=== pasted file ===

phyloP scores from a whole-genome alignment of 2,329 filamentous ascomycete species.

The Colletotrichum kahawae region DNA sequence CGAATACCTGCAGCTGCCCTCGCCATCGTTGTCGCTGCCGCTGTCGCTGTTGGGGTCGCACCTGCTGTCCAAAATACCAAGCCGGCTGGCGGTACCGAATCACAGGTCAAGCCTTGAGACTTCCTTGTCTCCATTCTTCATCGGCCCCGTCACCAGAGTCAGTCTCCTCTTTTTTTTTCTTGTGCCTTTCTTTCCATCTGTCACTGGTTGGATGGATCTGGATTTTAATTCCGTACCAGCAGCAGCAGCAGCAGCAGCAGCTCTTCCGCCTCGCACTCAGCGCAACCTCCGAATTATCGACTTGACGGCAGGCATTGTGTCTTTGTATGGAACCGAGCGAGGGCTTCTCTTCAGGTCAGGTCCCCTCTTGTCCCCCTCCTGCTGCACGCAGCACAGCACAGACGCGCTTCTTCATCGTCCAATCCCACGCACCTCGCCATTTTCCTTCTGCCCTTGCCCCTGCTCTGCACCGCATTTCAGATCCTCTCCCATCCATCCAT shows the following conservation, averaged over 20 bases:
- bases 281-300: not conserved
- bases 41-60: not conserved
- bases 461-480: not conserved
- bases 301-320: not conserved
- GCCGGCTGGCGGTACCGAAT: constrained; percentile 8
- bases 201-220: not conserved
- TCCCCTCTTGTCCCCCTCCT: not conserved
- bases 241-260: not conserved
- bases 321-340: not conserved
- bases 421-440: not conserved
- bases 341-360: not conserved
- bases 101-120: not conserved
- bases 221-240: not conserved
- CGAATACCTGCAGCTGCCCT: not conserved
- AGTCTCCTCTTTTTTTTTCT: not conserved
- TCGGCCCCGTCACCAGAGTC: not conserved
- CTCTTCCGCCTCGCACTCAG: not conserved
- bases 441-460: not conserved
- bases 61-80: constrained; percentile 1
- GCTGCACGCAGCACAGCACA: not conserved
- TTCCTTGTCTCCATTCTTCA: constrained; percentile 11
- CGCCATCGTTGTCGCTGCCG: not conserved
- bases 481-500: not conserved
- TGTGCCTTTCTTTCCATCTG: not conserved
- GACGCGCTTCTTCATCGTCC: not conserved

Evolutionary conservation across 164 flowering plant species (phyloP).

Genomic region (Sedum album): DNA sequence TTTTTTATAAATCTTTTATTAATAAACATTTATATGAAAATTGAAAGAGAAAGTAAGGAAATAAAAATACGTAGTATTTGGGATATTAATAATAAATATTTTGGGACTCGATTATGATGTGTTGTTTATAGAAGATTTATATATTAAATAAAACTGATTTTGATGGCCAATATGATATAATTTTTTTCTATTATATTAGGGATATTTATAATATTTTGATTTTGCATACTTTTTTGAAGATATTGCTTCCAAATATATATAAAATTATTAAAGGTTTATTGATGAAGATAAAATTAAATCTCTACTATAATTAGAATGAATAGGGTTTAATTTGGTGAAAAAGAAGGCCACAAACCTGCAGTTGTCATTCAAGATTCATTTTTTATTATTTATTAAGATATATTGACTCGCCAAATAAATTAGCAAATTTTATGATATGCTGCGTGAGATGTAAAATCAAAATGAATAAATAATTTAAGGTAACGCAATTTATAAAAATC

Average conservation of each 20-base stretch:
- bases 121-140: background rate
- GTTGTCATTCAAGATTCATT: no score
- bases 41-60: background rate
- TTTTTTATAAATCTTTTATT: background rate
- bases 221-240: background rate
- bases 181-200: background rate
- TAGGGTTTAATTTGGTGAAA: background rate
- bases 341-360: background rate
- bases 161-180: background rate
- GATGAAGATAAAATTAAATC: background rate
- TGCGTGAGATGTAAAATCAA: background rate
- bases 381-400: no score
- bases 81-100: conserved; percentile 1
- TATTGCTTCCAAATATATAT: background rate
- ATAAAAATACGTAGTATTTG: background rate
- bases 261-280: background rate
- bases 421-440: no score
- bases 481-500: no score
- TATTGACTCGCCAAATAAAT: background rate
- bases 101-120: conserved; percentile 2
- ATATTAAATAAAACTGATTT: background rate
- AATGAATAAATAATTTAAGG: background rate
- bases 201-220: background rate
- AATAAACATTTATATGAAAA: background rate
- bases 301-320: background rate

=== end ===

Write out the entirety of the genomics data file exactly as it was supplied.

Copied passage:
phyloP scores from a whole-genome alignment of 2,329 filamentous ascomycete species.

The Colletotrichum kahawae region DNA sequence CGAATACCTGCAGCTGCCCTCGCCATCGTTGTCGCTGCCGCTGTCGCTGTTGGGGTCGCACCTGCTGTCCAAAATACCAAGCCGGCTGGCGGTACCGAATCACAGGTCAAGCCTTGAGACTTCCTTGTCTCCATTCTTCATCGGCCCCGTCACCAGAGTCAGTCTCCTCTTTTTTTTTCTTGTGCCTTTCTTTCCATCTGTCACTGGTTGGATGGATCTGGATTTTAATTCCGTACCAGCAGCAGCAGCAGCAGCAGCAGCTCTTCCGCCTCGCACTCAGCGCAACCTCCGAATTATCGACTTGACGGCAGGCATTGTGTCTTTGTATGGAACCGAGCGAGGGCTTCTCTTCAGGTCAGGTCCCCTCTTGTCCCCCTCCTGCTGCACGCAGCACAGCACAGACGCGCTTCTTCATCGTCCAATCCCACGCACCTCGCCATTTTCCTTCTGCCCTTGCCCCTGCTCTGCACCGCATTTCAGATCCTCTCCCATCCATCCAT shows the following conservation, averaged over 20 bases:
- bases 281-300: not conserved
- bases 41-60: not conserved
- bases 461-480: not conserved
- bases 301-320: not conserved
- GCCGGCTGGCGGTACCGAAT: constrained; percentile 8
- bases 201-220: not conserved
- TCCCCTCTTGTCCCCCTCCT: not conserved
- bases 241-260: not conserved
- bases 321-340: not conserved
- bases 421-440: not conserved
- bases 341-360: not conserved
- bases 101-120: not conserved
- bases 221-240: not conserved
- CGAATACCTGCAGCTGCCCT: not conserved
- AGTCTCCTCTTTTTTTTTCT: not conserved
- TCGGCCCCGTCACCAGAGTC: not conserved
- CTCTTCCGCCTCGCACTCAG: not conserved
- bases 441-460: not conserved
- bases 61-80: constrained; percentile 1
- GCTGCACGCAGCACAGCACA: not conserved
- TTCCTTGTCTCCATTCTTCA: constrained; percentile 11
- CGCCATCGTTGTCGCTGCCG: not conserved
- bases 481-500: not conserved
- TGTGCCTTTCTTTCCATCTG: not conserved
- GACGCGCTTCTTCATCGTCC: not conserved

Evolutionary conservation across 164 flowering plant species (phyloP).

Genomic region (Sedum album): DNA sequence TTTTTTATAAATCTTTTATTAATAAACATTTATATGAAAATTGAAAGAGAAAGTAAGGAAATAAAAATACGTAGTATTTGGGATATTAATAATAAATATTTTGGGACTCGATTATGATGTGTTGTTTATAGAAGATTTATATATTAAATAAAACTGATTTTGATGGCCAATATGATATAATTTTTTTCTATTATATTAGGGATATTTATAATATTTTGATTTTGCATACTTTTTTGAAGATATTGCTTCCAAATATATATAAAATTATTAAAGGTTTATTGATGAAGATAAAATTAAATCTCTACTATAATTAGAATGAATAGGGTTTAATTTGGTGAAAAAGAAGGCCACAAACCTGCAGTTGTCATTCAAGATTCATTTTTTATTATTTATTAAGATATATTGACTCGCCAAATAAATTAGCAAATTTTATGATATGCTGCGTGAGATGTAAAATCAAAATGAATAAATAATTTAAGGTAACGCAATTTATAAAAATC

Average conservation of each 20-base stretch:
- bases 121-140: background rate
- GTTGTCATTCAAGATTCATT: no score
- bases 41-60: background rate
- TTTTTTATAAATCTTTTATT: background rate
- bases 221-240: background rate
- bases 181-200: background rate
- TAGGGTTTAATTTGGTGAAA: background rate
- bases 341-360: background rate
- bases 161-180: background rate
- GATGAAGATAAAATTAAATC: background rate
- TGCGTGAGATGTAAAATCAA: background rate
- bases 381-400: no score
- bases 81-100: conserved; percentile 1
- TATTGCTTCCAAATATATAT: background rate
- ATAAAAATACGTAGTATTTG: background rate
- bases 261-280: background rate
- bases 421-440: no score
- bases 481-500: no score
- TATTGACTCGCCAAATAAAT: background rate
- bases 101-120: conserved; percentile 2
- ATATTAAATAAAACTGATTT: background rate
- AATGAATAAATAATTTAAGG: background rate
- bases 201-220: background rate
- AATAAACATTTATATGAAAA: background rate
- bases 301-320: background rate